Five entities head the list of $4,616,294 in claims secured by the family residence via mortgages or loan agreements. Upon liquidation, they would get paid first according to Chapter 7 protocols.

The Internal Revenue Service and 12 individual state taxation agencies have the next dibs on debt as priority unsecured claimants. Each is listed as being owed “unknown” amounts.

Among the non-priority unsecured claimants who would be last to get paid (if at all) are trainers Rudy Rodriguez ($394,437), Richard Baltas ($316,070), Bob Baffert ($227,884), Brad Cox ($194,836), Todd Pletcher ($125,598), Mike Maker ($120,921) and Steve Asmussen ($102,541).

The documents state that Zayat has non-priority unsecured debts to the shipping company Brook Ledge of $164,401, and there are over $200,000 in debts from veterinary providers including Hagyard Equine Medical, Kentucky Equine Medical Associates, Kesmarc, Rood & Riddle, Stephen Selway, and Teigland, Franklin & Brokken.

By far the largest debt on the list is the $7.9 million listed for the Manhattan-based Cedarview Capital Management LP.

Zayat’s bankruptcy filing will undoubtedly have ripple effects upon the four cases of civil litigation in which he stated he or his racing company are currently defendants. The most prominent among them is the above-mentioned $23 million suit filed by MGG Investment Group, LP, in Fayette Circuit Court in Kentucky.

That lawsuit revolves around accusations that Zayat Stables hid the proceeds from the sale of nine lifetime breeding rights shares to 2015 Triple Crown winner American Pharoah, plus at least 15 other “valuable racing Thoroughbreds” held as collateral, including retired Zayat color bearers and bloodstock-rights assets Bodemeister, Eskendereya, El Kabeir and Zensational.

A hearing in that case had already been scheduled for Sep. 9, and the court overseeing that suit and the parties to it have already been notified of Zayat’s Tuesday bankruptcy filing.

Years before Zayat Stables bred and raced champion American Pharoah, Ahmed Zayat was in the news and in the courts for money troubles. In 2009, Fifth Third Bank sued Zayat for $34 million, alleging he had defaulted on loans.

That suit resulted in a 2010 federal bankruptcy court deal to repay the loans while reorganizing Zayat Stables. At the time of settlement, Zayat said in a statement that “Zayat Stables will come out of this in a stronger financial position than ever, and it will allow us to devote all of our energies to what is most important: nurturing, developing, and racing the next generation of great American horses.”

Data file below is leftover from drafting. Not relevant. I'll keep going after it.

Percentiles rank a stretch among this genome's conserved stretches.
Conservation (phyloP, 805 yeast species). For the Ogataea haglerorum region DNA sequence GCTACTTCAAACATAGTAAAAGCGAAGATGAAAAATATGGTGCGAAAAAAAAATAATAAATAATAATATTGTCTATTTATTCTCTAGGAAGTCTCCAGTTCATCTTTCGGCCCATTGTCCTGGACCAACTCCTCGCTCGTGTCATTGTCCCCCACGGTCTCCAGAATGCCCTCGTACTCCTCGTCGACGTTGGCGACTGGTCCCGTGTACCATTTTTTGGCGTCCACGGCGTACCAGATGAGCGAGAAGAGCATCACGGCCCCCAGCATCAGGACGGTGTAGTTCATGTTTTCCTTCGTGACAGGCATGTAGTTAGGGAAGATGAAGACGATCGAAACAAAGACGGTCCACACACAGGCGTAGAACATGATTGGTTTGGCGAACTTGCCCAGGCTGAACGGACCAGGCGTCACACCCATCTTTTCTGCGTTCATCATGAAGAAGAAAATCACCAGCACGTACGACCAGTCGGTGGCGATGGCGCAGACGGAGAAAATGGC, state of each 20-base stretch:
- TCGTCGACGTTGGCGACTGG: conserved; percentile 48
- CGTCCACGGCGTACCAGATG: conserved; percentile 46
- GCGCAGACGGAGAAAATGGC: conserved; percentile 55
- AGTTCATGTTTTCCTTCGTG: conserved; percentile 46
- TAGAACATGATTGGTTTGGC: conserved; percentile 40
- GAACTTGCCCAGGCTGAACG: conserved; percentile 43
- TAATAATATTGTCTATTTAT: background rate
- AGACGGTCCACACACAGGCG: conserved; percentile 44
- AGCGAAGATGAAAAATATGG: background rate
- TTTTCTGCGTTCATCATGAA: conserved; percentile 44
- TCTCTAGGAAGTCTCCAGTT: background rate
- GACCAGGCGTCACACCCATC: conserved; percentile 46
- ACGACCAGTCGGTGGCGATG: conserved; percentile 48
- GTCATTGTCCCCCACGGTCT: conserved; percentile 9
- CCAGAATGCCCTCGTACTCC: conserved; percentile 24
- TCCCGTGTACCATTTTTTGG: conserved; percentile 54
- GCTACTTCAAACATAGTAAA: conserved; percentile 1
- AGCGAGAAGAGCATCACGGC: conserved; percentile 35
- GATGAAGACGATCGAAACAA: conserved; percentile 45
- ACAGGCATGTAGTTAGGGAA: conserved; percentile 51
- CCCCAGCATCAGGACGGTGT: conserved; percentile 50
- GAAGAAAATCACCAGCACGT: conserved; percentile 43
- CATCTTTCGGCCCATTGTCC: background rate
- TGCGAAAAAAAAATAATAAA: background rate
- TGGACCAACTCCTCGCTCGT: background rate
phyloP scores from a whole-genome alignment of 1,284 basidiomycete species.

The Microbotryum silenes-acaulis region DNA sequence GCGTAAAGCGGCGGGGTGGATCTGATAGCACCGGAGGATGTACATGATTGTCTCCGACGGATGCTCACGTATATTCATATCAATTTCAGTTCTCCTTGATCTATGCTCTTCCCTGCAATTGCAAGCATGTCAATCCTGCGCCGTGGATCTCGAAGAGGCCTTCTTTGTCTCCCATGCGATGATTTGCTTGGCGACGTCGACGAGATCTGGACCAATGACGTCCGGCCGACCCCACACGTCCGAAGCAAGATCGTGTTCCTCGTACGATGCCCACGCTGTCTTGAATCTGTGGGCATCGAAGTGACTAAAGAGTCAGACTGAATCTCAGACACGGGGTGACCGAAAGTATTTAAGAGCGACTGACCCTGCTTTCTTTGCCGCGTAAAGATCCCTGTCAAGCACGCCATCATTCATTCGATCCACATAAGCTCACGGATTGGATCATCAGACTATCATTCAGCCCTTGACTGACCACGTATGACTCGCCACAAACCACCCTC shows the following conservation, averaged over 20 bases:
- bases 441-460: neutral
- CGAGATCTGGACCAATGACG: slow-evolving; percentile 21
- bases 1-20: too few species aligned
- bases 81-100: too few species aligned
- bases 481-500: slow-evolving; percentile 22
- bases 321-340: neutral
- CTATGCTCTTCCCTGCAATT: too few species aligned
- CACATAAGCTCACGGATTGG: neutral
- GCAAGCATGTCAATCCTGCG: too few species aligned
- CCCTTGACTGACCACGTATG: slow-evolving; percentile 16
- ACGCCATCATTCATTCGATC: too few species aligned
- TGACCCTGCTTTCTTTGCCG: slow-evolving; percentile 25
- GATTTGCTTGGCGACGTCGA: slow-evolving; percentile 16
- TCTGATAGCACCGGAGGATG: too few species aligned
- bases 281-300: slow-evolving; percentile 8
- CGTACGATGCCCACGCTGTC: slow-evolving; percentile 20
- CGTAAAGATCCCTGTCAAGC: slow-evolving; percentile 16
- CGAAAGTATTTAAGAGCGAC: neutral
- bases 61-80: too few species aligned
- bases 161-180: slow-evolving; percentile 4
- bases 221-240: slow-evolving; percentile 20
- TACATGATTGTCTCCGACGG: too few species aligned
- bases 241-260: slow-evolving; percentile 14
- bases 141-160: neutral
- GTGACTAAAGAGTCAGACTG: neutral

According to the U.S. Courts website, Chapter 7 bankruptcy protection provides for liquidation of a debtor’s non-exempt property and the distribution of the proceeds to creditors.

However, to qualify for Chapter 7, a debtor must first meet strict income requirements. If a debtor’s current monthly income is more than the state median, the Bankruptcy Code requires application of a “means test” to determine whether the chapter 7 filing is presumptively abusive.

If a debtor doesn’t pass the means test, filing for Chapter 13 bankruptcy could be an option. But that version pays off debt through a repayment plan over a three- or five-year period instead of via liquidation.

The court on Wednesday appointed a trustee to oversee the bankruptcy. She is Barbara Edwards, an attorney based in Fair Lawn, New Jersey.

An Oct. 5 telephonic hearing date has been set, at which Zayat is required to attend and face under-oath questioning. Creditors may attend, but are not required to do so.

The deadline for anyone wishing to object to the bankruptcy discharge or to challenge whether certain debts are dischargeable is Dec. 4.

In the Sep. 9 filing that appointed the trustee, the court added a notation that reads, “No property appears to be available to pay creditors. Therefore, please do not file a proof of claim now. If it later appears that assets are available to pay creditors, the clerk will send you another notice telling you that you may file a proof of claim and stating the deadline.”